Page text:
All eyes will be on the International Court of Justice (ICJ) on Wednesday (July 17) as the tribunal prepares to pronounce its verdict in the case relating to Indian national Kulbhushan Jadhav, who is on death row in Pakistan.
The retired Indian Navy officer was sentenced to death by a Pakistani military court on charges of espionage and terrorism in April 2017.
The ICJ on May 18, 2017, had restrained Pakistan from executing Jadhav till adjudication of the case after New Delhi approached the tribunal against Islamabad for denying consular access.
New Delhi had also challenged the “farcical trial” by the military court of Pakistan, demanding to revoke Jadhav’s death sentence and immediate release.
Here’s a timeline of the Jadhav case from his arrest in 2003 onward:
December 2003: Jadhav travels to Iran to set up a business, using Indian passport E6934766 that identified him as Hussein Mubarak Patel. He sets up a marine engine repair operation and purchases a dhow, the Kaminda.
March 3, 2016: Jadhav disappears from Iran. Pakistan claims he has been arrested inside its territory. India believes he was kidnapped from Iran.
March 25, 2016: India is formally informed by Pakistan of Jadhav’s arrest. It responds by moving the first of several requests for custodial access.
March 29, 2016: Pakistan releases a custodial confession in which Jadhav claims to be a serving Indian naval officer, working for the Research and Analysis Wing.
September 6, 2016: Pakistan files “supplementary” First Information Report naming 15 individuals as “accomplices and facilitators” of Jadhav, including National Security Adviser Ajit Doval, former Research and Analysis Wing chief Alok Joshi, former Naval chief’s wife Chetankul Jadhav and mother Avanti Jadhav.
September 21, 2016: Military court hearing Jadhav case convenes.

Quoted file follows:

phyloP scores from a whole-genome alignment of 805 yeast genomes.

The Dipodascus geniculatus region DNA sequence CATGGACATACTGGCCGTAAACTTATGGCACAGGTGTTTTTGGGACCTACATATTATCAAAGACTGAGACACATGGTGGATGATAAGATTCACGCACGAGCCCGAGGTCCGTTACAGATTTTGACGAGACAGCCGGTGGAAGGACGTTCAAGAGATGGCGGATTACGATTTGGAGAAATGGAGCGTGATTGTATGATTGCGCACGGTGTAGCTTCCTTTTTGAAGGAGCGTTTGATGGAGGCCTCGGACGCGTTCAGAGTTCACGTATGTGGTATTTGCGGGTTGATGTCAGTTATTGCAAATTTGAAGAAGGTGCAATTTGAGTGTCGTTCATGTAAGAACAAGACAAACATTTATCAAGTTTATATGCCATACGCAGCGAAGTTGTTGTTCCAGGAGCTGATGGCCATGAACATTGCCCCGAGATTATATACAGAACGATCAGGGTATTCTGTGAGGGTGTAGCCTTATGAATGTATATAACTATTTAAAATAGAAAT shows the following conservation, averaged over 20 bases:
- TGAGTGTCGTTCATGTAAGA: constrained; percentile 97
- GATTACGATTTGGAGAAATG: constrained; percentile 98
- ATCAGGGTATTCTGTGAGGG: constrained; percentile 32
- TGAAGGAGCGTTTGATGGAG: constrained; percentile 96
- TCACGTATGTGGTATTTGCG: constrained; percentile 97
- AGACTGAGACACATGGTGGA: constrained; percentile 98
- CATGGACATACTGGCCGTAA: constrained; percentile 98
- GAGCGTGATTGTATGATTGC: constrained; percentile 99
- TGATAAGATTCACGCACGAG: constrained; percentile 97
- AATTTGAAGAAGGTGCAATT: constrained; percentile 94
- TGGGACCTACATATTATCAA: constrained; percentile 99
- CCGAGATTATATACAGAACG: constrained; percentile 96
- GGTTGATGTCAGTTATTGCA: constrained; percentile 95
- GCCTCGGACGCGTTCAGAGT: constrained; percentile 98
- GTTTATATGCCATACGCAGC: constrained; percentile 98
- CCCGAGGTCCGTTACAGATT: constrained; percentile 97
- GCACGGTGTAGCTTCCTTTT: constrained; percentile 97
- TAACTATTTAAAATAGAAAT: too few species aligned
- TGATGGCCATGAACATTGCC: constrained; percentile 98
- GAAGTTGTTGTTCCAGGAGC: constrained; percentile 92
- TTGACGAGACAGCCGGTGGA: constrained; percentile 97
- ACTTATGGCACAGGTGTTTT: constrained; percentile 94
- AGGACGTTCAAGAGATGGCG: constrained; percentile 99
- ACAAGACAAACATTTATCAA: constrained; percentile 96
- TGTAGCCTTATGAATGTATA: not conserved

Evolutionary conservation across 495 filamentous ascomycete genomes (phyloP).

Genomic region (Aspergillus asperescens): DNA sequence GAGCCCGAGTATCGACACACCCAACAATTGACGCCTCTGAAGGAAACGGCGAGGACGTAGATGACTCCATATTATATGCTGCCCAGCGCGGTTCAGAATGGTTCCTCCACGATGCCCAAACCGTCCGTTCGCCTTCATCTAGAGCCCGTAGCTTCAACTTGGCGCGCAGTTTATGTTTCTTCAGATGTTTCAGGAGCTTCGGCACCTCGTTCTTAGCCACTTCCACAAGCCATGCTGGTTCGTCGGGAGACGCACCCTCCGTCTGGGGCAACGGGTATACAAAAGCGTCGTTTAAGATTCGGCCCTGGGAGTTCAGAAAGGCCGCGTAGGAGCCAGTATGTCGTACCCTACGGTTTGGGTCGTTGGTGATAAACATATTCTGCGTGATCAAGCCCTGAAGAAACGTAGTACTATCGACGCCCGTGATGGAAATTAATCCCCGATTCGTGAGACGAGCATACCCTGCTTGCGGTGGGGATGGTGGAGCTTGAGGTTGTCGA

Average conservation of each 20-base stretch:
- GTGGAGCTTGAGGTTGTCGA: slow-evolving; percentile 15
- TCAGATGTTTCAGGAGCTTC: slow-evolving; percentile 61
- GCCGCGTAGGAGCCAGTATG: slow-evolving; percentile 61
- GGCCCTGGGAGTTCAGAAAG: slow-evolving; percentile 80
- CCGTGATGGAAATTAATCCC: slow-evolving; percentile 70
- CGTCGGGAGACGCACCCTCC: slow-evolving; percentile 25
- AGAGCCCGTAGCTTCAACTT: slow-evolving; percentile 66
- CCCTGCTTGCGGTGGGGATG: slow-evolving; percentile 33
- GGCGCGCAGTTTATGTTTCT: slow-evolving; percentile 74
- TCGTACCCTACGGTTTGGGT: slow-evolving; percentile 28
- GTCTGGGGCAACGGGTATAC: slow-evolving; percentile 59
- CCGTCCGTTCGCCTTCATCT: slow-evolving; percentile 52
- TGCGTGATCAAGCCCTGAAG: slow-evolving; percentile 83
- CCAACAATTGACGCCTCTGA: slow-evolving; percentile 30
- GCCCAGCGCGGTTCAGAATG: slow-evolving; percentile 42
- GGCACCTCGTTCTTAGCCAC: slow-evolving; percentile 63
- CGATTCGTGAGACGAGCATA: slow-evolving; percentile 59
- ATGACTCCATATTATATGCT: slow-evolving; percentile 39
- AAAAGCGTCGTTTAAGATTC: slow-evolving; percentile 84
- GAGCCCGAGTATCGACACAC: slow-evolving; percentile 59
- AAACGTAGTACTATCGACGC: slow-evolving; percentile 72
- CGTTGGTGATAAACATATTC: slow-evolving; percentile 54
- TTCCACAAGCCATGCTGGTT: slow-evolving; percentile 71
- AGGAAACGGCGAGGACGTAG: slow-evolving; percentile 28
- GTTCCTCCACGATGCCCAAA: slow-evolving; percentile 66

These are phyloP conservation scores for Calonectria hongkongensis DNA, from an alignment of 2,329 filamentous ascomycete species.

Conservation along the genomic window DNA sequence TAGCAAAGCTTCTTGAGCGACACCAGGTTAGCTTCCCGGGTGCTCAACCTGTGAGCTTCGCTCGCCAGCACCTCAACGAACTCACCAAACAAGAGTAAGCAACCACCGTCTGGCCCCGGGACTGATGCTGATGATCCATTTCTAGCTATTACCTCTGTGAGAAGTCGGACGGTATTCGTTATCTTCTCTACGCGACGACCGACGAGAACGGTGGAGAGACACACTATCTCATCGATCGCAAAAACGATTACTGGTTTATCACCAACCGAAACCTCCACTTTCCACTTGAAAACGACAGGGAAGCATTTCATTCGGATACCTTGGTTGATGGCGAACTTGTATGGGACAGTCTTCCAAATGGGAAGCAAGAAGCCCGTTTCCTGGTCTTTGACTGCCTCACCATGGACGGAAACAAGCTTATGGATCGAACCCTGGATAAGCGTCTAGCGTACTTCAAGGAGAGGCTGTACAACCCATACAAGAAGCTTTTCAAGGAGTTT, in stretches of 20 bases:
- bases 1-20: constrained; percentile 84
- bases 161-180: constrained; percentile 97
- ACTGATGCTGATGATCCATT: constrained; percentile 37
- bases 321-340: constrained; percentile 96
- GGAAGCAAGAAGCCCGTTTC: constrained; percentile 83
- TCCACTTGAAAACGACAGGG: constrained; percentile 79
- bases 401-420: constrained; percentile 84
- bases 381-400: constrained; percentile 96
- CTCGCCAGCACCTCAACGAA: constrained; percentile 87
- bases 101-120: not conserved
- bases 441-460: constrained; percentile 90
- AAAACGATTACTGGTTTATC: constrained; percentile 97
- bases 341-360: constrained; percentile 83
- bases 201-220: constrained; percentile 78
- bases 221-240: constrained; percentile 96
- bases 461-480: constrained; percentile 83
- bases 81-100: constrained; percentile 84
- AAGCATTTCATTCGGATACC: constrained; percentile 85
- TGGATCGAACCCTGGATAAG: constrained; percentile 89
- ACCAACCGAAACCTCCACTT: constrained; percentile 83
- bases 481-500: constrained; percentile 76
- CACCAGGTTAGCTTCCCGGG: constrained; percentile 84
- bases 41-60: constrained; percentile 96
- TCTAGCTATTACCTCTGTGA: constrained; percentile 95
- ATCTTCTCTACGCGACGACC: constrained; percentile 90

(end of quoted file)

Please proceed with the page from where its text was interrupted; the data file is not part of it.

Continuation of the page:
January 23, 2017: Islamabad writes to New Delhi, seeking assistance in investigating the Jadhav case, and saying its request for consular assistance “shall be considered in the light of Indian side’s response”. The letter seeks certified record of Jadhav’s cell phone for the last 10 years and certified copies of his bank accounts in his and his family’s name and statements of Indian high officials.
April 10, 2017: Jadhav sentenced to death by the military court in Pakistan. The same day, Islamabad reiterates its request for assistance in the investigation and repeats the offer of conditional consular access.
April 12, 2017: Pakistani media alleges Indian intelligence has kidnapped former Inter-Services Intelligence officer Lieutenant-Colonel Muhammad Habib Zahir in a bid to force a spy-swap.
April 27, 2017: Union external affairs minister Sushma Swaraj writes to Pakistan, asking Islamabad for certified copies of the charge sheet, proceedings of the court of enquiry, the summary of evidence in the case and the judgement itself. No reply is received.
June 19, 2017: India replies to Pakistan’s letter, noting no evidence had been provided by Pakistan to show his involvement in any act of terrorism and his purported confession clearly appeared to be coerced.
June 22, 2017: Pakistan states that a military court has rejected Jadhav’s appeal.
May 8, 2017: India moves to the International Court of Justice and receives an interim stay on Jadhav’s execution, pending final orders in the case.
October 26, 2017: Islamabad writes to New Delhi, offering to discuss Jadhav’s extradition to India. However, New Delhi has to accept Jadhav as a criminal under the laws of India.
December 25, 2017: Jadhav’s mother and wife are allowed to visit him in prison.